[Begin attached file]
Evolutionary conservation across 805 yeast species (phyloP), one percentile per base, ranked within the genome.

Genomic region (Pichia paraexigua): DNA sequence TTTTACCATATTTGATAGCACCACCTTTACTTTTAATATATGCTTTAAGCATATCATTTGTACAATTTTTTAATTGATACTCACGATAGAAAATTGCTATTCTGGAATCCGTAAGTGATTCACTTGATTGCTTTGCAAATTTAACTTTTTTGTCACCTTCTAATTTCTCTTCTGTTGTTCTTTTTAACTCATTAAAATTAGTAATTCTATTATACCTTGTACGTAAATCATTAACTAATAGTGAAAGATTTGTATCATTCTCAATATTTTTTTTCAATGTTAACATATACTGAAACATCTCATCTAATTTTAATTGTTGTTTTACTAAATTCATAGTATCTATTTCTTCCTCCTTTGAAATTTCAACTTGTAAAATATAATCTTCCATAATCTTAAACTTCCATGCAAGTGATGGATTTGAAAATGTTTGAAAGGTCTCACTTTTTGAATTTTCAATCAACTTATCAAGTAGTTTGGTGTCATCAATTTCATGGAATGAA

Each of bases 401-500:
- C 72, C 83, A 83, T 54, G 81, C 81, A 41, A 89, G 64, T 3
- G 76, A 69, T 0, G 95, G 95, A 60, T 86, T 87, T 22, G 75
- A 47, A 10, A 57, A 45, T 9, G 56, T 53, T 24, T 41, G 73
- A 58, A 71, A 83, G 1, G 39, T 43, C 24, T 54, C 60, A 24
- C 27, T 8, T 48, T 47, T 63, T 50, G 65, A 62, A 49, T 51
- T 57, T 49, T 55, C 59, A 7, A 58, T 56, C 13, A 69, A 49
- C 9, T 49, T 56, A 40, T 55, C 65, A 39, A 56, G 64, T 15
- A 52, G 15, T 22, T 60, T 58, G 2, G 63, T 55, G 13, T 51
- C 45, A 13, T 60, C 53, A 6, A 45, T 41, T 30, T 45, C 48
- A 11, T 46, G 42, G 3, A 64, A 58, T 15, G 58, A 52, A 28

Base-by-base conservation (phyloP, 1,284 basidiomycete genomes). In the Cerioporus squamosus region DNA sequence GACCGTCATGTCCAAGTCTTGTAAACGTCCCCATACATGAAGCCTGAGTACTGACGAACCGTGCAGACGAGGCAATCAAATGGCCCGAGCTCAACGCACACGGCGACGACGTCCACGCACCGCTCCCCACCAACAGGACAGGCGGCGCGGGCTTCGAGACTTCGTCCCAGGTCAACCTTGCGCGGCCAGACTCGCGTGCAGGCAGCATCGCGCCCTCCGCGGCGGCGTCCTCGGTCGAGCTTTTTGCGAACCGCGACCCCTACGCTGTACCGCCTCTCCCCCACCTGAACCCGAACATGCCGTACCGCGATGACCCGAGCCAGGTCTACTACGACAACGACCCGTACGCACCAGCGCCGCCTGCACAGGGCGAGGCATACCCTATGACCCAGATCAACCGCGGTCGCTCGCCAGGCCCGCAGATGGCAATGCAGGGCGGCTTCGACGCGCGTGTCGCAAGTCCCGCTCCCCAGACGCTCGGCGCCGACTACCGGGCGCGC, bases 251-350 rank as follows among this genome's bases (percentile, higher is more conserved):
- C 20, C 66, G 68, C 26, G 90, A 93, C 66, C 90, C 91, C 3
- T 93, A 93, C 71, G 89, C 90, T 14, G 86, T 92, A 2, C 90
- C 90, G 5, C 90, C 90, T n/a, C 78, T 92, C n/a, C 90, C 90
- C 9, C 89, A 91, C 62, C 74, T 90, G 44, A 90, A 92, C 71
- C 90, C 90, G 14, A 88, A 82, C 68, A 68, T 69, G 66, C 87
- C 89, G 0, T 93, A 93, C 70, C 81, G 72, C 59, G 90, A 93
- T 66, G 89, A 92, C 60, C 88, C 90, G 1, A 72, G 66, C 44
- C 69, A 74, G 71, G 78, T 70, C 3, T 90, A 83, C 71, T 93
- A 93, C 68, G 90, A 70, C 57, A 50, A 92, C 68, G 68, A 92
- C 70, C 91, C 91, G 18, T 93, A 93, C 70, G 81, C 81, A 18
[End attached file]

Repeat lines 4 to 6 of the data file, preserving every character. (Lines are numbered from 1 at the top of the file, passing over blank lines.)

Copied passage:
- C 72, C 83, A 83, T 54, G 81, C 81, A 41, A 89, G 64, T 3
- G 76, A 69, T 0, G 95, G 95, A 60, T 86, T 87, T 22, G 75
- A 47, A 10, A 57, A 45, T 9, G 56, T 53, T 24, T 41, G 73